The change that occurs in four years of high school is dramatic, to say the least. The difference between entering freshman year and senior year is the difference between riding a bike and driving a car, being the understudy and being the lead, or even from babysitting to working a part time job. However, the most dramatic difference is the perspective change that most students experience.
Being a freshman in high school is a huge jump from being an eighth grader in middle school. Not only are students going from being at the top of the school to the bottom again, but high school itself is a different experience. “You walk in, you’re not knowing what to do, the seniors look really old, and when you bump into people, you’re the one that says sorry,” says senior Mitchell Auer of his first days of freshman year.
Senior Sarah Agoff experienced similar feelings, saying, “I think freshman year I felt like people were judging me and looking at me like that ‘little freshman.’” However, the intimidating feeling of being a freshman didn’t come out of nowhere, and most seniors had expectations for how high school would be.
“I thought it would be a lot like the movies,” says Auer, “I thought freshman would get dumped into dumpsters and seniors would make fun of everybody.”
Other students had more simple fears about the high school social scene. Agoff says, “I thought it was going to be a lot harder to find people that I felt comfortable with, but it happened pretty quickly.”
Senior Lexi Ramil had similar qualms, however she found a way to get past them. “Since I came here knowing hardly anyone, I had to come out of my shell and learn how to make friends. It was such a new experience,” she says.
The first year doesn’t always define the entire high school experience. Entering into a new year can be difficult, especially as an underclassman, but when it comes to being a senior, most students are much more comfortable and excited than they were in previous years.
“Freshman year I was nervous going in everyday, but senior year I come in and I feel like I own [it],” says Auer. This feeling of confidence can come from anything, be it finding a comfortable niche, or being involved in school activities. For Ramil, it is the latter. She says, “Being on spirit squad has really helped create that typical high school experience for me because my job is to be at every single football and basketball game, dress up for every spirit week, and be a part of every rally.”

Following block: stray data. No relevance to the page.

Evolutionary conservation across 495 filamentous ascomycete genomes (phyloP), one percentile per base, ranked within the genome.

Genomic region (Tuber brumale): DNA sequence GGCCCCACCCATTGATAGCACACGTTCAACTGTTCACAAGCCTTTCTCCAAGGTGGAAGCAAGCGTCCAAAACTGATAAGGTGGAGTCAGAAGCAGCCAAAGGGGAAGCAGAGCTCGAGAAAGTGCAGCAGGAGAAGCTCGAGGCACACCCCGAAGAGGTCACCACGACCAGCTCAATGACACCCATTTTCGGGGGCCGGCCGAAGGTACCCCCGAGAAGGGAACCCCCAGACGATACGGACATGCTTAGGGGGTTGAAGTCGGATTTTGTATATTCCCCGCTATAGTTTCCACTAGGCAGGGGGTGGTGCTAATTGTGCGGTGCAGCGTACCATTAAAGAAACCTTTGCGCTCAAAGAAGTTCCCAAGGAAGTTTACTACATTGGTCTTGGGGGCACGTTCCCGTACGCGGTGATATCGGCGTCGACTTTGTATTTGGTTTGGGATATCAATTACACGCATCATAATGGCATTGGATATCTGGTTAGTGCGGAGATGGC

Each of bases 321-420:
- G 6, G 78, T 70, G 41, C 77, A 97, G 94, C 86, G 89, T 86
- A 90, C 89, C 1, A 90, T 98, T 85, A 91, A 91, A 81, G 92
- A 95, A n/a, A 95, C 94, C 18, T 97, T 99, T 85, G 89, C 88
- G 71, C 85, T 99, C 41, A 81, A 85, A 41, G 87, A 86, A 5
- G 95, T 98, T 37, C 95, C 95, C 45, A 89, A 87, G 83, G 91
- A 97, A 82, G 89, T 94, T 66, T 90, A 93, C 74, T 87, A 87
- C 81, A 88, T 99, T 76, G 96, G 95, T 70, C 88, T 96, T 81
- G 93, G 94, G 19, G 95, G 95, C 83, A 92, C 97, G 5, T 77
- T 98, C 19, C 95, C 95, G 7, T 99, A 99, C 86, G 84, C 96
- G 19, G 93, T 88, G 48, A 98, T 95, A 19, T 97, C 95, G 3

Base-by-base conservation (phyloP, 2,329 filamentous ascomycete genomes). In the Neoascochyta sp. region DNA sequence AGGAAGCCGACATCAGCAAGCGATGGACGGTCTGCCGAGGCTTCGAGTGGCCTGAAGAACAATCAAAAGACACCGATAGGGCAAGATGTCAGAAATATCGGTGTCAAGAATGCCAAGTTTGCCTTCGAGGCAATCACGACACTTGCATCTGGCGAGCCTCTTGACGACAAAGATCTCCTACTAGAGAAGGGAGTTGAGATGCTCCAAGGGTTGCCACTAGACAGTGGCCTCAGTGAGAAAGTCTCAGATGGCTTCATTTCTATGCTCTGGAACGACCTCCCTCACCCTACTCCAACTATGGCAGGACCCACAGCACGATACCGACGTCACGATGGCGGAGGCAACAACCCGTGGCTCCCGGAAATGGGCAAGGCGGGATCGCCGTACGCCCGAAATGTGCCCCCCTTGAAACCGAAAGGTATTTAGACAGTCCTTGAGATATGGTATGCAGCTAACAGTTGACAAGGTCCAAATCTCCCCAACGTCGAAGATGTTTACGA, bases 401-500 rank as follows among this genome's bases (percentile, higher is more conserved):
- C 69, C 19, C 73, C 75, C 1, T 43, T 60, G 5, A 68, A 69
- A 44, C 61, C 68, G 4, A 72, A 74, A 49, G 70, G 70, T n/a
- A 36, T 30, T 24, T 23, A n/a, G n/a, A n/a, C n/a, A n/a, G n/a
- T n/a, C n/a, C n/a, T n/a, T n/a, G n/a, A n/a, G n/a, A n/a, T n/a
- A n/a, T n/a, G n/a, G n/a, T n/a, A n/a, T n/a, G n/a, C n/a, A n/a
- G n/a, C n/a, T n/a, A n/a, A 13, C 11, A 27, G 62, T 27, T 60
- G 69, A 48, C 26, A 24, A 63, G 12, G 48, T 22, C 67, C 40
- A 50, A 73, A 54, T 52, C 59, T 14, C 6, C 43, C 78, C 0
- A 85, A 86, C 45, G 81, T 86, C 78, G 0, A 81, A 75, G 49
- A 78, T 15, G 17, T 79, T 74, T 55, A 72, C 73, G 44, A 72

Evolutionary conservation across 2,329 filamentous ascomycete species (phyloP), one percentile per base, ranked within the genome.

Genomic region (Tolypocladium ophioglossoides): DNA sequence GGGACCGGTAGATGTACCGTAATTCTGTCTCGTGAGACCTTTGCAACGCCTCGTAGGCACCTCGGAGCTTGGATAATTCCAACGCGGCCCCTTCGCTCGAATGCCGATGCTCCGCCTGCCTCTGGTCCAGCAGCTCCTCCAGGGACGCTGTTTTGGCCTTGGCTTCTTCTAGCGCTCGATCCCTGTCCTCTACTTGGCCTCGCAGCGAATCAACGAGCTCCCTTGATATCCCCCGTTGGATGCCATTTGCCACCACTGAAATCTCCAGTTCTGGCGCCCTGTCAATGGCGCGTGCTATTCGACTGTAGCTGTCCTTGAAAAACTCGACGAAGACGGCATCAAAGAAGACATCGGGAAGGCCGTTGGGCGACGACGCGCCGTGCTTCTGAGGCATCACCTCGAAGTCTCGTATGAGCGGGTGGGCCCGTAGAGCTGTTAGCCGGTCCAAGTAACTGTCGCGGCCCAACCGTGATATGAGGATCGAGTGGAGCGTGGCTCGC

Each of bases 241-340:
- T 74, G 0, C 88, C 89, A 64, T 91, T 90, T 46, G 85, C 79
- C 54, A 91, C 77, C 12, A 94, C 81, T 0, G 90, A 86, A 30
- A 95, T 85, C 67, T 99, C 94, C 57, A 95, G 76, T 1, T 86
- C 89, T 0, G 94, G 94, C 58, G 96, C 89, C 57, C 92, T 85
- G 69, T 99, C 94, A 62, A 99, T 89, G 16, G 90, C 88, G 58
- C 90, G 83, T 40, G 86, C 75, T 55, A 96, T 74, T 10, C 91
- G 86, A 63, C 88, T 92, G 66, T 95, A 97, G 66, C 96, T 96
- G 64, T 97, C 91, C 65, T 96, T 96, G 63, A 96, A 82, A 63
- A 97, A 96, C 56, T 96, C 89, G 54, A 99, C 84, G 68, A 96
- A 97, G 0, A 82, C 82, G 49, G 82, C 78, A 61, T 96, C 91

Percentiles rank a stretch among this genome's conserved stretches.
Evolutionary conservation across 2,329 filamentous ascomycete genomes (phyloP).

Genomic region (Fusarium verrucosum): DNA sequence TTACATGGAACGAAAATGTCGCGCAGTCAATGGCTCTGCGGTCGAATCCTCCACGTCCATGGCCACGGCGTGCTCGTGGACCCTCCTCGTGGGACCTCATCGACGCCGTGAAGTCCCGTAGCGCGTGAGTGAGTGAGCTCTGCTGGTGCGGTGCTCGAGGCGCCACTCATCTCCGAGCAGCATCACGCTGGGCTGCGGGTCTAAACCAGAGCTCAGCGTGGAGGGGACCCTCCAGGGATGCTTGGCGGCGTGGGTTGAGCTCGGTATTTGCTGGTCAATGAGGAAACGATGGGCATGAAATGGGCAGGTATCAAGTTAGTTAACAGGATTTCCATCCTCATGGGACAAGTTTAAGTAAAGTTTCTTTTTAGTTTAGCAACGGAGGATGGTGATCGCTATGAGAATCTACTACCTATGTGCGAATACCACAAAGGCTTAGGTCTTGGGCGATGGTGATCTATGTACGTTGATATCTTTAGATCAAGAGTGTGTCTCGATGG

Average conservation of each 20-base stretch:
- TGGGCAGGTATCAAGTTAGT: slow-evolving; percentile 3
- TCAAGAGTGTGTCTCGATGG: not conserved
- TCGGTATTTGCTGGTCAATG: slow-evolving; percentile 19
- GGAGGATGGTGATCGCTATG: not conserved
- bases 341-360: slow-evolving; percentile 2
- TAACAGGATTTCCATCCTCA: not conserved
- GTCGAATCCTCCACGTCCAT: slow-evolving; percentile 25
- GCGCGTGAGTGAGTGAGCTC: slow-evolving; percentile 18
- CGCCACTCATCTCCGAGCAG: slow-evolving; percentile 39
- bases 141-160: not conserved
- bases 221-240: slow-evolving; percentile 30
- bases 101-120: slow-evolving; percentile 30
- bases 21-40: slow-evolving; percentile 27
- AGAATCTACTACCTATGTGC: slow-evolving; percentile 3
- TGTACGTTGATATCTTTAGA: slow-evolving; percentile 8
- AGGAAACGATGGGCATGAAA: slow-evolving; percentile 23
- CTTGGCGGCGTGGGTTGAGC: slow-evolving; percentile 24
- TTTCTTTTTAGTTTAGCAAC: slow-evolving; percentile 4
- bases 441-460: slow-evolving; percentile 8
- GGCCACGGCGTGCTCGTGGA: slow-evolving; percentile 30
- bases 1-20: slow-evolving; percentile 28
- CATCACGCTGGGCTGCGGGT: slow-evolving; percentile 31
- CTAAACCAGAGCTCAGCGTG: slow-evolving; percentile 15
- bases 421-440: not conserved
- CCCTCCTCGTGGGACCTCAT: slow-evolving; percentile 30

As for the future of senior year, most students are excited for the year to be “more chill and relaxed,” says Agoff, due to fewer classes and shorter schedules.
Others are ready to pump up the spirit and go all out for every school event. Although college application due dates are looming closer for the majority of seniors and anxiety is setting in, most are simply looking forward to the fun times they are hoping to have.
However, excitement and comfort are just two of the many mixed feelings that students may be experiencing. While freshman year may have been a monumental period of adjustment, senior year is essentially preparation for another monumental adjustment: leaving grade school.
For some, it means going off to a four year college. For others, it means working or travelling. Whatever the situation, senior year brings the end of something that has been building for the past 12 years.
For senior Chad Bolanos, the realization came at a football practice. “Before practice…the whole team had a group bonding session by singing Colt 45, and I said to myself ‘this is the last year I can do this with my friends,’” Bolanos says.
A look back to freshman year can reveal the changes that have occurred in the past three years. But despite the sadness, restlessness, joy, or anticipation that comes with becoming a senior, the year hopefully serves as a springboard for the future.
As senior Alex Phinney says, “I don’t see why people have senioritis already. Because this is really the beginning of the rest of our lives.”